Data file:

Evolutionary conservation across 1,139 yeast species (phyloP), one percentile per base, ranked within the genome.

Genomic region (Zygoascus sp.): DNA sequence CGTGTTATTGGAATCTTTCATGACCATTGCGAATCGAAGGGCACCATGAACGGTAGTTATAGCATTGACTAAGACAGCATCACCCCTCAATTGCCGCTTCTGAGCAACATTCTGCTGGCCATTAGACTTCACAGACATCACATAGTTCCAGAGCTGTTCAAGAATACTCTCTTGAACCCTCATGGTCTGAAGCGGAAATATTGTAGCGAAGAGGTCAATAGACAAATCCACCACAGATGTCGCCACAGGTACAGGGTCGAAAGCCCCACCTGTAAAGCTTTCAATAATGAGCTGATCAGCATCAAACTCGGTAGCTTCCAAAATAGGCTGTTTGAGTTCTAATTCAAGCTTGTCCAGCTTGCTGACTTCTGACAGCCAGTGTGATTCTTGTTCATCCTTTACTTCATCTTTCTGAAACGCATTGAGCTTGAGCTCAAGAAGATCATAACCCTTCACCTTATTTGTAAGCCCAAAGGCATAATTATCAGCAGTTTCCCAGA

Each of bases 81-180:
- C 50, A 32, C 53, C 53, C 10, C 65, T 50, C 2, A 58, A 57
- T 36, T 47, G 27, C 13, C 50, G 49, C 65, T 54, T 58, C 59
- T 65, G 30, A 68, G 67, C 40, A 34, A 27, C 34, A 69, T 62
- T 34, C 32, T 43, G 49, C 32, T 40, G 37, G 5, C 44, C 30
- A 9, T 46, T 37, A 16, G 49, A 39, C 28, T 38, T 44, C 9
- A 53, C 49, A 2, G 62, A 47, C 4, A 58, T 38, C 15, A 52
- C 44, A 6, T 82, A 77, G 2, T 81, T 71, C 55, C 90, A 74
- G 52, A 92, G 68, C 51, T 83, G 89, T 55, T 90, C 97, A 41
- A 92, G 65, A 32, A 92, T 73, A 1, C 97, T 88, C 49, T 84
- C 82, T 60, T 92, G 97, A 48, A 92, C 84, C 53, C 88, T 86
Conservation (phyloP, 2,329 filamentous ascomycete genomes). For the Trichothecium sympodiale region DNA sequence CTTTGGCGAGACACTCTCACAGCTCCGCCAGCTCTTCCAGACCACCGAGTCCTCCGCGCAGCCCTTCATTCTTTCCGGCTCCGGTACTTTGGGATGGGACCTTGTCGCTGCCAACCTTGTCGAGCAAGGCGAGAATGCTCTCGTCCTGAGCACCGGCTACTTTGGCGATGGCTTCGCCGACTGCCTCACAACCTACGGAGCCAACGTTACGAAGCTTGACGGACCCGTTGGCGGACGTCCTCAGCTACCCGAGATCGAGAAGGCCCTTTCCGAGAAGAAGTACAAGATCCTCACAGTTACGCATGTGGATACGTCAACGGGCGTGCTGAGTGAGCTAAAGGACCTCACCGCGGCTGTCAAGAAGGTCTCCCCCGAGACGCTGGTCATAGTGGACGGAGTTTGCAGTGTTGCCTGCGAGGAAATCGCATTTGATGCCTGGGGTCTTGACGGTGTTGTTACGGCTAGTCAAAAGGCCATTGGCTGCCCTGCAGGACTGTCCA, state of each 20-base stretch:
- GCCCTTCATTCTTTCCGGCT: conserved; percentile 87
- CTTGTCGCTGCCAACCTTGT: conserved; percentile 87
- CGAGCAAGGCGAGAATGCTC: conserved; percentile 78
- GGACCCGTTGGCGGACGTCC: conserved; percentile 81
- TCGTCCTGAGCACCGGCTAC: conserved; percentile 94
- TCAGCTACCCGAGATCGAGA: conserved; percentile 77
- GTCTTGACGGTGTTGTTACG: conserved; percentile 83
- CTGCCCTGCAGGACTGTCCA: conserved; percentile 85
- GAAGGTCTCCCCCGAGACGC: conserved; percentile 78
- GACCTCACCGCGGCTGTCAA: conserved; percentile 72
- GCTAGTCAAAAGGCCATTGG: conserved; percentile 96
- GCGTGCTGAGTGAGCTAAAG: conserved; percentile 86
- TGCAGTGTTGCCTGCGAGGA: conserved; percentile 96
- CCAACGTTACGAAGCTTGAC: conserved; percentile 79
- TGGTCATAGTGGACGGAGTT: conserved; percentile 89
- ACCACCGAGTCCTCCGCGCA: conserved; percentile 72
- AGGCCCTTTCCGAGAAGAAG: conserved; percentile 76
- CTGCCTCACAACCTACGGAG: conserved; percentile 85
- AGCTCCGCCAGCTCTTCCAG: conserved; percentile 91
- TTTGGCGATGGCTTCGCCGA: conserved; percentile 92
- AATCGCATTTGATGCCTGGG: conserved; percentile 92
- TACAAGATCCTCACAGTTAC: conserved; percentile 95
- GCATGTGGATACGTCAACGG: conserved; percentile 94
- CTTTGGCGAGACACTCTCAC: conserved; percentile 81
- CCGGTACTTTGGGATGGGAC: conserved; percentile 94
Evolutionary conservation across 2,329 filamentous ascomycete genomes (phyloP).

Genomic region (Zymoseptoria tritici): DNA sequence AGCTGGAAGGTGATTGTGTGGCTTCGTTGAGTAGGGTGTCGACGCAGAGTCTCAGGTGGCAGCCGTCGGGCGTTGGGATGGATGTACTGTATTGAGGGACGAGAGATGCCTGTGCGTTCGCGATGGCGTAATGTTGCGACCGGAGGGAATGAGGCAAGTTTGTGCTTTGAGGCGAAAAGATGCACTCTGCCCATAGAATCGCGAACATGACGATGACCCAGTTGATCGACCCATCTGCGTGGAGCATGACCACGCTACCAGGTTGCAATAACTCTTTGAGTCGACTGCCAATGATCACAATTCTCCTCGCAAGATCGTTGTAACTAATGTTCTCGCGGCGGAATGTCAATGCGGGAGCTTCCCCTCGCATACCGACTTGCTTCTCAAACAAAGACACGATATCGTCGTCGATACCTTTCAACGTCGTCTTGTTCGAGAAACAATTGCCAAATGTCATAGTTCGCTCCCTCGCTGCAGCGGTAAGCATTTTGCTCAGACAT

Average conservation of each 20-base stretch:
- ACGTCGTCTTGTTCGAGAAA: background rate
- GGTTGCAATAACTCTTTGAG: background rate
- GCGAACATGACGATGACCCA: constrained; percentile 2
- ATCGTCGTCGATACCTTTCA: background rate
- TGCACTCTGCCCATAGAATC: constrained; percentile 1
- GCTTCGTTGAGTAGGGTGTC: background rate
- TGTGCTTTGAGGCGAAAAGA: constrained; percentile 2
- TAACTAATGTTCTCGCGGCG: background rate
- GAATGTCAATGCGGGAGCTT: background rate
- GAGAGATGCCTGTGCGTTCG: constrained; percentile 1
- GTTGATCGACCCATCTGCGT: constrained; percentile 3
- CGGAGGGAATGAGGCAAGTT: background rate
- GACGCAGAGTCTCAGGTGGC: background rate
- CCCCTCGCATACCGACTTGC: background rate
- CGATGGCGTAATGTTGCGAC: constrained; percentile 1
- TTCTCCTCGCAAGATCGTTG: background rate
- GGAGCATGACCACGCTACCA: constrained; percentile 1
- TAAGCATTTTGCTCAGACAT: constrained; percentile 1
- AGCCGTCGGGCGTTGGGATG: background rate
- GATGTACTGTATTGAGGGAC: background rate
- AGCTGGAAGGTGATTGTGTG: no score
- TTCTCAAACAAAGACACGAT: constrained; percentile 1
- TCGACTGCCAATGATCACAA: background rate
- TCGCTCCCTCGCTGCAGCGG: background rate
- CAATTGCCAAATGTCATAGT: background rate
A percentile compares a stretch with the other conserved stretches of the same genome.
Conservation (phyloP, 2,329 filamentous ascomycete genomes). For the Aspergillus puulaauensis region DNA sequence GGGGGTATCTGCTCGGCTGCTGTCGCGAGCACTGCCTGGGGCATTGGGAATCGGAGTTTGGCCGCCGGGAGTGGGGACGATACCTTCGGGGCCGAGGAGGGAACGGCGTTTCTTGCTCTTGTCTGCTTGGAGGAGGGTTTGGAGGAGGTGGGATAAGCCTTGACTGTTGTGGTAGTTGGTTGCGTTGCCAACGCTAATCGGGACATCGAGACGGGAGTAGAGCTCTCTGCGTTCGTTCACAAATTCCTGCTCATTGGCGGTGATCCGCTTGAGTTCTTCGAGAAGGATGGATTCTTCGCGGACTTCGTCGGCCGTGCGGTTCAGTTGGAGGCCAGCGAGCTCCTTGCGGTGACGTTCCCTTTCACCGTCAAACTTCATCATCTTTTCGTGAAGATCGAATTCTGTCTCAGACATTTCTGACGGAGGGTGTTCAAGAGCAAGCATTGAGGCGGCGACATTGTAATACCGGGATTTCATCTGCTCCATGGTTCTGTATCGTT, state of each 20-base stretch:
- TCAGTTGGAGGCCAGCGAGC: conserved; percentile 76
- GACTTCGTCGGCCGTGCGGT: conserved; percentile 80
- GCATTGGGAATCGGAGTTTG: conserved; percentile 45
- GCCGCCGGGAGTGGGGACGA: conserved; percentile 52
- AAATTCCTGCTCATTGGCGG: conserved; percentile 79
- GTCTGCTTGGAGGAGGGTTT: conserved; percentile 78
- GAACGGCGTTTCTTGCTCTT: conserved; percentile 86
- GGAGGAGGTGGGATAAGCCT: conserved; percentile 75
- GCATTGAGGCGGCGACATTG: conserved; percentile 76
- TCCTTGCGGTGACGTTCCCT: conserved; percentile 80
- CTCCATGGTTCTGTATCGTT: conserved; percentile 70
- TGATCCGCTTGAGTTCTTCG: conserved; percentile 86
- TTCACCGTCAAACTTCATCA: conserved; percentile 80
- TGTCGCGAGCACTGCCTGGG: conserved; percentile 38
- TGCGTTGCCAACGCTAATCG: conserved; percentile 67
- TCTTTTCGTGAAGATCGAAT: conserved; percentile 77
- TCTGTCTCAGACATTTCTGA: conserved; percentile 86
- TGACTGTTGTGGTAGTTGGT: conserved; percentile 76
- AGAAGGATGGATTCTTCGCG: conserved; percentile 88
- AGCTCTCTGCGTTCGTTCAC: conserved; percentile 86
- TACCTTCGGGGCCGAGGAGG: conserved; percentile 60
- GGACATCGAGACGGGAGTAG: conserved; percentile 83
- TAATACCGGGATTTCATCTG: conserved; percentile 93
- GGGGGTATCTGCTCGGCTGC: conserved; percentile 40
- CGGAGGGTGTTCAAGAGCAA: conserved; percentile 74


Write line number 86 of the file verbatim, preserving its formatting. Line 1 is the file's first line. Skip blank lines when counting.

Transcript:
- TCTGTCTCAGACATTTCTGA: conserved; percentile 86